“Those who believe it will be impossible to shrink K-Mart and Sears Roebuck without causing massive operating losses and destroying the value of associated brands and businesses haven’t been paying attention. If this is a high-wire act, Lampert has built a substantial safety net in which to catch all of his valuable assets.”

    Seeking Alpha, I know, I know. 🙂 …but still curious of your thought on that comment.

    • Chad Brand on December 7, 2013 at 9:12 PM said:

      I read the entire article (I was even cited!) and the main problem I have with it is that there were absolutely no numbers backing up any of the assertions. It did a great job of articulating the bullish thesis (as many SHLD longs do quite frequently) but the numbers simply do not support the conclusions.

      For instance, Eddie has been shrinking the retail business for many years now and the pace is picking up year-to-year. Maybe not as fast as many would like, but to the tune of several hundred stores so far nonetheless. And what has happened to cash flow and the value of the company’s brands? Massive losses and deteriorating value of the brands due to falling sales (exactly what the author claims is NOT happening).

      SHLD reported negative free cash flow of $300M in 2010, $700M each in 2011 and 2012, and $1.9 billion through the first 3 quarters of 2013. That’s $3.6 billion of losses in under 4 years. How much stock market value has been lost since the beginning of 2010? Well, SHLD stock has gone from 83 to 48. That’s a market cap loss of $3.5 billion. Coincidence? I think not. So no, he has NOT been able to avoid massive losses while shrinking the business. Debt is rising to cover the difference between the asset monetizations and the retail losses.

      And then there are the brands. That article mentioned a $1.5B value for LE, but I would guess the stock will open at half that. Why? It’s a poorly positioned brand that is not managed well. Will that change? Unlikely. Rather than get out of Sears retail stores (where they make no money — we just learned) they are not only staying put but are even going to start paying rent! So the losses in-store will get worse! Yes, Eddie swaps an apparel company for rental income to fit the real estate mold, but trading $100M in annual EBITDA for a a fraction of that in rental income reduces the value of SHLD post-spin off.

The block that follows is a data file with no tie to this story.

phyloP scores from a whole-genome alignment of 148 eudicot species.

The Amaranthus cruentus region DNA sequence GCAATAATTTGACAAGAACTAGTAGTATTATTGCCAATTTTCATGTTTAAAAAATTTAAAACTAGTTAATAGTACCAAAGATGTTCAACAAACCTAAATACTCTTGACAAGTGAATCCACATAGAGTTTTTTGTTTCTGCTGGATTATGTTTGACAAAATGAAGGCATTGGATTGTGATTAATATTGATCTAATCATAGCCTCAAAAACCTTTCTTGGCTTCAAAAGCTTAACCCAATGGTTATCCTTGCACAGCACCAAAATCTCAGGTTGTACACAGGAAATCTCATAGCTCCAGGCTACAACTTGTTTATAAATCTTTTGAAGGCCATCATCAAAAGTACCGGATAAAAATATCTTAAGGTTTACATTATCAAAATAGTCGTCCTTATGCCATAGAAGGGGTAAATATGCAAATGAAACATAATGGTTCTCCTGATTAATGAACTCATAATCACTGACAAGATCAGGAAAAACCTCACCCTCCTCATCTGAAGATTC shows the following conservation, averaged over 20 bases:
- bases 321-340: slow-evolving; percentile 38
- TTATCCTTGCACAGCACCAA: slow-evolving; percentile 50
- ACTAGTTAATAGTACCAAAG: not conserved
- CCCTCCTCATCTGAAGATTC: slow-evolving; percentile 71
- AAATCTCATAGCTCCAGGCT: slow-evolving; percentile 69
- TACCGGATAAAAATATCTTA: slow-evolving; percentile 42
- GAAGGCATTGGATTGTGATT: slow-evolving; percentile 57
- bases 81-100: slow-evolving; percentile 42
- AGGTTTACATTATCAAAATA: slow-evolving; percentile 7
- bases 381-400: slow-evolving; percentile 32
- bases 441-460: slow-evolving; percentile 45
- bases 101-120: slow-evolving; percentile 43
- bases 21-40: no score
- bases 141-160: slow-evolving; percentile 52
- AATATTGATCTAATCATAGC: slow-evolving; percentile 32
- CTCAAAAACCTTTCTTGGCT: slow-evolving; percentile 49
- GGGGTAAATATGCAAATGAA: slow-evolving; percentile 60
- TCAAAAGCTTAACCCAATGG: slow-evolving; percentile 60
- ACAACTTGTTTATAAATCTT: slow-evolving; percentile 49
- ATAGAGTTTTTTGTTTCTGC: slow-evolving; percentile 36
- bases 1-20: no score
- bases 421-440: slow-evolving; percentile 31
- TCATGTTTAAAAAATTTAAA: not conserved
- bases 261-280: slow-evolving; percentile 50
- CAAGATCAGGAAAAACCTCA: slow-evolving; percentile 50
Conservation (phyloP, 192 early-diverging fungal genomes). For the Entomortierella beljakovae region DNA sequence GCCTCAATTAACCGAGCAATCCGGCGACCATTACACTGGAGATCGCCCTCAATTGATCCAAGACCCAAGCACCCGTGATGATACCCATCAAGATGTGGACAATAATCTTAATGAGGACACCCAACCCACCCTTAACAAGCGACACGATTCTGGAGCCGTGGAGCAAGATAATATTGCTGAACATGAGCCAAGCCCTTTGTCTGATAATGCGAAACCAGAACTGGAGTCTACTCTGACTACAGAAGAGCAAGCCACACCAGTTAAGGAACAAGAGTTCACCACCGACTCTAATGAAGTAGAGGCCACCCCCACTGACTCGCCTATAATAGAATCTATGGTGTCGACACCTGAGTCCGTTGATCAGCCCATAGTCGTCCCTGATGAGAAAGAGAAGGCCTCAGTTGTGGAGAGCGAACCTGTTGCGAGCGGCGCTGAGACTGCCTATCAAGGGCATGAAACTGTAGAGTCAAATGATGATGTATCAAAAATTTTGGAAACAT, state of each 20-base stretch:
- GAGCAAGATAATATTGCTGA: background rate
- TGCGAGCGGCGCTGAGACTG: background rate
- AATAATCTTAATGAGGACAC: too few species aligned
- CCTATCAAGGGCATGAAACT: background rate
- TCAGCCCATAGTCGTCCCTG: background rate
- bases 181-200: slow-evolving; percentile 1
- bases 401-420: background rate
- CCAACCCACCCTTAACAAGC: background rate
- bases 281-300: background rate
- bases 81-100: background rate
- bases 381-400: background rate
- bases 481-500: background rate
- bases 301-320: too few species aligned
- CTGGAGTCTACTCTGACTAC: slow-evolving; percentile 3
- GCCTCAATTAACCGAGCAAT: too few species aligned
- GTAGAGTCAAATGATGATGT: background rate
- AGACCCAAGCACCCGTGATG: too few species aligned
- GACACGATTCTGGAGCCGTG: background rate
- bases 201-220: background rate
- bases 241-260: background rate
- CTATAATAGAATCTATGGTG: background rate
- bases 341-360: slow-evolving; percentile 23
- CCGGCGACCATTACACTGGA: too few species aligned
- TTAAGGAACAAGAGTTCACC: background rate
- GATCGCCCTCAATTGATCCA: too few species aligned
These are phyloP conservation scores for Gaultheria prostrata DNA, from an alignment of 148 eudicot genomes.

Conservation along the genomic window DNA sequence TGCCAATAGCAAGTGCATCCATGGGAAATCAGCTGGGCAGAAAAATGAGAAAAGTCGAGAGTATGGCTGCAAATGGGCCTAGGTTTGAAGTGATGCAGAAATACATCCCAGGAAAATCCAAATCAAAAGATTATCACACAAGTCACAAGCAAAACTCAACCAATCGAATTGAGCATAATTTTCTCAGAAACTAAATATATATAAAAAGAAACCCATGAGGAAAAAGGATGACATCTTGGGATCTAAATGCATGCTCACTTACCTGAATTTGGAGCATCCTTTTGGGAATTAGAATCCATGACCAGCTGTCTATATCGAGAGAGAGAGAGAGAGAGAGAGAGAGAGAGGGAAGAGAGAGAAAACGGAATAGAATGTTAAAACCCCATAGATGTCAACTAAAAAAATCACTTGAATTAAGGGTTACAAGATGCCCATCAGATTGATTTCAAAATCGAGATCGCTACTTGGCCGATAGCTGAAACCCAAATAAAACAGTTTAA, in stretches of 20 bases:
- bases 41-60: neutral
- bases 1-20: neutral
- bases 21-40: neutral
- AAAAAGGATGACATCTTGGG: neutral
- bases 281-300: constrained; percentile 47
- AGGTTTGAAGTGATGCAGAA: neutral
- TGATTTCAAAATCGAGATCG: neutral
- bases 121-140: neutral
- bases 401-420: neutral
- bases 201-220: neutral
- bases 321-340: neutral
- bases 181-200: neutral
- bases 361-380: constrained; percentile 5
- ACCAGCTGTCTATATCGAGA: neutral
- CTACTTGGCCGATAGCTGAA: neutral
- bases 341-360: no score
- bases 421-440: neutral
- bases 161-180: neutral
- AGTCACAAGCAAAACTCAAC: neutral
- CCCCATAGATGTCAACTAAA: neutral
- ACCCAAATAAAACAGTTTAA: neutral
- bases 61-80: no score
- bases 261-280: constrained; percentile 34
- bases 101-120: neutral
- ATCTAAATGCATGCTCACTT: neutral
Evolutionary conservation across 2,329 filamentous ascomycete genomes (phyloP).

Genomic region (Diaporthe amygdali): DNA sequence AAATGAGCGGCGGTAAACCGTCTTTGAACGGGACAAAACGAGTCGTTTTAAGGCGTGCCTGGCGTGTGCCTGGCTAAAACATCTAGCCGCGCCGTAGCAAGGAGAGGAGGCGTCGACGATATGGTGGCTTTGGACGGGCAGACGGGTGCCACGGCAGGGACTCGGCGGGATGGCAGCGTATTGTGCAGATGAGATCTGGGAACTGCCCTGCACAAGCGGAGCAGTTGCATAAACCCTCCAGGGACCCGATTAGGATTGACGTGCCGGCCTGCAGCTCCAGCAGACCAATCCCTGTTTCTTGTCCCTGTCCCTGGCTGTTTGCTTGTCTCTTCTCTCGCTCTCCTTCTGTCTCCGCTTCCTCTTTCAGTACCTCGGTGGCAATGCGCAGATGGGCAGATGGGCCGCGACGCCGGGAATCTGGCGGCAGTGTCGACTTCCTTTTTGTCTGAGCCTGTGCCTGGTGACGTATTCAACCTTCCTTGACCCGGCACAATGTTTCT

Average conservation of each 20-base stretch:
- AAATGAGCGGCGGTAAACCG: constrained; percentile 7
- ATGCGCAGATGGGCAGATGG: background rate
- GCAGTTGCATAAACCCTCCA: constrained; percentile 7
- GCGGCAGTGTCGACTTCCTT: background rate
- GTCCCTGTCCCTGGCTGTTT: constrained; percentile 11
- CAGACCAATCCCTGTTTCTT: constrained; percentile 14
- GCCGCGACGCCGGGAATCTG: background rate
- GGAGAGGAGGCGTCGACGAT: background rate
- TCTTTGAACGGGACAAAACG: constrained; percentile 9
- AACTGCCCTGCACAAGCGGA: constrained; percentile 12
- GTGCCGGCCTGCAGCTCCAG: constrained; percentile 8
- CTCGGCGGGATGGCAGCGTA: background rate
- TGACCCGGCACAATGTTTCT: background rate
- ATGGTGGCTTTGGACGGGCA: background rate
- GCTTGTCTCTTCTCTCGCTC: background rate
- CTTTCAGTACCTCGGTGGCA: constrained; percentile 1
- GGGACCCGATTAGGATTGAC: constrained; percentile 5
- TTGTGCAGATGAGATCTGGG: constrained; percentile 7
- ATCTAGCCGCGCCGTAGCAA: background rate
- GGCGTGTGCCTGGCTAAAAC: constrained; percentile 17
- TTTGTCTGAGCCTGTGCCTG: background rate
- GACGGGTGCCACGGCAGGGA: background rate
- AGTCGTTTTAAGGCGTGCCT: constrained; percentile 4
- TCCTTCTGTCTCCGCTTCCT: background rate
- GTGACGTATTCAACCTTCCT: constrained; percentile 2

Orchard Supply was supposed to thrive as an independent company outside of SHLD. What happened? It went bankrupt. Why? Because it was weak company all along. LE won’t go under, but it’s revenue was the same in 2012 as it was in 2002 when Sears bought them. They are losing market share and are in no position to grow strongly. That is why no private equity firms were interested in buying it from Eddie.

      The same goes for Kenmore, Diehard, Craftsman, Sears Auto Centers, Sears Home Services, and Sears Warranties. Sales of those products go down as traffic through existing stores drops and other stores are closed completely. Most of SHLD’s assets (outside of the real estate holdings) are intertwined so together they are a melting ice cube.

      I understand the bullish argument, and I actually want to buy into it (who wouldn’t want to invest in a misunderstood undervalued security with little correlation to the broad market?), but when I look at the assets they have and run the numbers, I don’t see how this company is worth $100+ like Baker Street asserts. Not with what is actually happening in terms of cash flow, debt, asset sales, etc.

    • Only have a minute so this will be short. They are much closer to being FCF positive than people think. Pension liability payments are, what, about $350M/yr? And SYW points cost $250M-ish. Regarding the pension, every 1% rise in interest rates cuts about $500M off the pension… and those numbers don’t hit the financials until year-end according to GAAP.

    • Chad Brand on December 8, 2013 at 12:43 PM said:

      I see no evidence that the retail operations are improving, so I don’t see why FCF would all of the sudden turn around.

  3. If pension liability payments were removed the company would be FCF positive. I know that’s like saying “If the Redskins didn’t have 10 losses then they’d be a pretty good team” but the falling interest rates have hurt SHLD bad, and rising rates will help them tremendously.